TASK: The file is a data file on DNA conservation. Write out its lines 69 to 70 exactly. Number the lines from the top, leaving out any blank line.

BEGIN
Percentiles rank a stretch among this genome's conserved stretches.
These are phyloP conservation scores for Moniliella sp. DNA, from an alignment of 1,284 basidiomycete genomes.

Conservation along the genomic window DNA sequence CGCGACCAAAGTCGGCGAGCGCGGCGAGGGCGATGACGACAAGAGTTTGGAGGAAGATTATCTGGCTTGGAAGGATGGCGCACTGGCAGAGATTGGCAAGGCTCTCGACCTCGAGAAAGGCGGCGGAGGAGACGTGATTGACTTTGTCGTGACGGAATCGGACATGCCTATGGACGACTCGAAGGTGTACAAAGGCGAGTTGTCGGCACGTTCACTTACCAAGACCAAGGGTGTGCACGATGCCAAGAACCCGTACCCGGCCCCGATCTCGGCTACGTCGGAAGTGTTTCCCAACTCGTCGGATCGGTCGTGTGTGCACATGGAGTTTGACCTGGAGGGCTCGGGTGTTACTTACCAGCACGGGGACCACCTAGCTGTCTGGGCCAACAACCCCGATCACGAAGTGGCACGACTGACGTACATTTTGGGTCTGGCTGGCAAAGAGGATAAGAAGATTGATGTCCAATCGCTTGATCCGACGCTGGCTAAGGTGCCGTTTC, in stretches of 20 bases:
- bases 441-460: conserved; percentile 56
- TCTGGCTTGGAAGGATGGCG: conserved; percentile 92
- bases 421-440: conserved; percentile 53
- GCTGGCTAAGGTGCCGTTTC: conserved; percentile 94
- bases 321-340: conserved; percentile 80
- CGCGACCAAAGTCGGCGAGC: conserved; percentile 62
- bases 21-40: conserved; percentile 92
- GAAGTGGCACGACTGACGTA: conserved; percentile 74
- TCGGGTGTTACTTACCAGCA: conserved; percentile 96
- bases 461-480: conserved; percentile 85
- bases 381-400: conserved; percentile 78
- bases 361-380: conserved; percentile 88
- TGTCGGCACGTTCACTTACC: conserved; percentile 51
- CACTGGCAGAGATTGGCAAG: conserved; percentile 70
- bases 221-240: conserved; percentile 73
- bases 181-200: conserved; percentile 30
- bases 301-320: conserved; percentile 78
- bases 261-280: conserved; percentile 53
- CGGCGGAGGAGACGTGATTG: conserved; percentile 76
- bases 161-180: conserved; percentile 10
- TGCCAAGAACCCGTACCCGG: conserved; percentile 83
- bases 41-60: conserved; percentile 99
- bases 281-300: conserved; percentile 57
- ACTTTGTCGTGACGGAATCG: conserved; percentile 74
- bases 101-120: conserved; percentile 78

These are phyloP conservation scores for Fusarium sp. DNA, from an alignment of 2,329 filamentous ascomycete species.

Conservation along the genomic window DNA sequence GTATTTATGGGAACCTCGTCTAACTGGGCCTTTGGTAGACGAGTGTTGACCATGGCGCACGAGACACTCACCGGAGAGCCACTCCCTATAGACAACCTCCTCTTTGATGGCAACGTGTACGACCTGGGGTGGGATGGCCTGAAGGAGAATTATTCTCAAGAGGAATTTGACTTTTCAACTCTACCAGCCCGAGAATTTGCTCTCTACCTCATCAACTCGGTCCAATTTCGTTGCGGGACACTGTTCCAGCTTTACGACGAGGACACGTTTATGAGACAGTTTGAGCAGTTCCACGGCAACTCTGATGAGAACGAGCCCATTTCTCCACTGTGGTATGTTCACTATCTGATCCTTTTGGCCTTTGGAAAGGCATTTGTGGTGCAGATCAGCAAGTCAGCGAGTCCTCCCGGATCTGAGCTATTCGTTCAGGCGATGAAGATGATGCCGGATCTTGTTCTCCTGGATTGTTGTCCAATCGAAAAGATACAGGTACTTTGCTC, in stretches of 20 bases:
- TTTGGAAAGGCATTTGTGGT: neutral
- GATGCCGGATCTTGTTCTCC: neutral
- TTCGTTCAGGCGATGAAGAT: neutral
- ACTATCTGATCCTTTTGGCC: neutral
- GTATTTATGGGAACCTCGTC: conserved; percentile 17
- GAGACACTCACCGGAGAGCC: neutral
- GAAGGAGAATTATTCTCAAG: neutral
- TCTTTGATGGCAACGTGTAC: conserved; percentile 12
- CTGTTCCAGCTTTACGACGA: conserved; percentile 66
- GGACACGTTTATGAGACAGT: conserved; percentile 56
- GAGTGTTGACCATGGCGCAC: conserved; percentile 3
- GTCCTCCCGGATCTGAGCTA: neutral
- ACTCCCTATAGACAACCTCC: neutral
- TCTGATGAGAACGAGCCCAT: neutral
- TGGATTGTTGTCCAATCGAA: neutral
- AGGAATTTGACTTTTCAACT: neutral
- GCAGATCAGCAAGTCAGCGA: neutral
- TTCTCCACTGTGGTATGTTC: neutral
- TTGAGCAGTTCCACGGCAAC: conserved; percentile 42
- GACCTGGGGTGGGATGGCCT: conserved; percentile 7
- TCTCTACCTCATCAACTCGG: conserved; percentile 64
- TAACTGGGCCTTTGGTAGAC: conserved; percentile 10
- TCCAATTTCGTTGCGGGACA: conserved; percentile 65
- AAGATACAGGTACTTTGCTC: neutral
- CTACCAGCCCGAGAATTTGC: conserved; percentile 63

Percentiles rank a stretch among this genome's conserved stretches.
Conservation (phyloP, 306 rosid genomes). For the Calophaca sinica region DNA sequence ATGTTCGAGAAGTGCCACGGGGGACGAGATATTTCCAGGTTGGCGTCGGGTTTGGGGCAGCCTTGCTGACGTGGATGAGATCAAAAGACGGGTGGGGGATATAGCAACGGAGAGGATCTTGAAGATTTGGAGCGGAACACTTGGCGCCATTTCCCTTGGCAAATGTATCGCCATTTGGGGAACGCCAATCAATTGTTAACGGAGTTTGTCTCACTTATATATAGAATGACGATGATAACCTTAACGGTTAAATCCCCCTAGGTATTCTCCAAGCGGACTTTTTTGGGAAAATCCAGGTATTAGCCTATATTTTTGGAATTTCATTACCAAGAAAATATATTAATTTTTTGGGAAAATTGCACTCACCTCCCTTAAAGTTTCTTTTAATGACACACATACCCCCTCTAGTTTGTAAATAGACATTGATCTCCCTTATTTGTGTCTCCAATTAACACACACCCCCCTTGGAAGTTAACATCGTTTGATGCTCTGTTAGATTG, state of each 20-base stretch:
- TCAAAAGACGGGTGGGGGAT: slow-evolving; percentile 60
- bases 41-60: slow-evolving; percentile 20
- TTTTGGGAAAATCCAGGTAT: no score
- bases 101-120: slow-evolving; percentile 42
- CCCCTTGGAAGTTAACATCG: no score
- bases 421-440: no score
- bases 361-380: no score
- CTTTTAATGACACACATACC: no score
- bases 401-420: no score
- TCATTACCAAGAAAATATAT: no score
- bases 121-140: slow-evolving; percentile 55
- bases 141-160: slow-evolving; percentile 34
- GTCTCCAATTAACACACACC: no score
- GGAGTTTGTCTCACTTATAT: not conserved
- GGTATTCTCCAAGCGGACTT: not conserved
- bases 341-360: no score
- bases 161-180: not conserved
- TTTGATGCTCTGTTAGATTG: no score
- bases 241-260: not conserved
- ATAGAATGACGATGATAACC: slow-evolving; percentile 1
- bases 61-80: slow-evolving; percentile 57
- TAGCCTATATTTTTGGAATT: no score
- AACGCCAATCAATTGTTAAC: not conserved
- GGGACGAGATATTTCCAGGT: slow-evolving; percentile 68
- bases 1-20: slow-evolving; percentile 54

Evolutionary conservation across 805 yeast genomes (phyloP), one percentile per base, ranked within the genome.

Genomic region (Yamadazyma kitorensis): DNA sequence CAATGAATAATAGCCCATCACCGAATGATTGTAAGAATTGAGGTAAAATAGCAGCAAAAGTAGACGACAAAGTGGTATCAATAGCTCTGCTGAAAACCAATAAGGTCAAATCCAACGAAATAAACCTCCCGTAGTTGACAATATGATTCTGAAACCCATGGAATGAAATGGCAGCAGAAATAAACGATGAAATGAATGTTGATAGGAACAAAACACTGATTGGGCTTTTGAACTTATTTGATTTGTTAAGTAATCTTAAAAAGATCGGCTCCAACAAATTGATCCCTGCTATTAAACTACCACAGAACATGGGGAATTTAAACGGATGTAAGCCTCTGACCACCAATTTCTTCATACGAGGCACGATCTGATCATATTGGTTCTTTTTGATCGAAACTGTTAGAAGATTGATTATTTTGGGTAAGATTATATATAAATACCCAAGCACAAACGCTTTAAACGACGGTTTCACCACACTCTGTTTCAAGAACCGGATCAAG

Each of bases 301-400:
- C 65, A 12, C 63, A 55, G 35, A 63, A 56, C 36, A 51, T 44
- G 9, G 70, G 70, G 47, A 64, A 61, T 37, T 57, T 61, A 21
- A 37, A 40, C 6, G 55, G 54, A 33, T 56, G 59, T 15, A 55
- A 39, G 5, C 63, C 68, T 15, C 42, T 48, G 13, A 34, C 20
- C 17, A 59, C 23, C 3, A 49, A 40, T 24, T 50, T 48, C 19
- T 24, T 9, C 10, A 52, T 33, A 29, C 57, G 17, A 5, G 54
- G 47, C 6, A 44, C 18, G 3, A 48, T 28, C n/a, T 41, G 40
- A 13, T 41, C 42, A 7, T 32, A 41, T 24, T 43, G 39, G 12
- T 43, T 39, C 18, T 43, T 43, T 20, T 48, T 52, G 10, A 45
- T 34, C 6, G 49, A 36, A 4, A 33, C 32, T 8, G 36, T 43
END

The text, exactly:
- bases 141-160: slow-evolving; percentile 34
- GTCTCCAATTAACACACACC: no score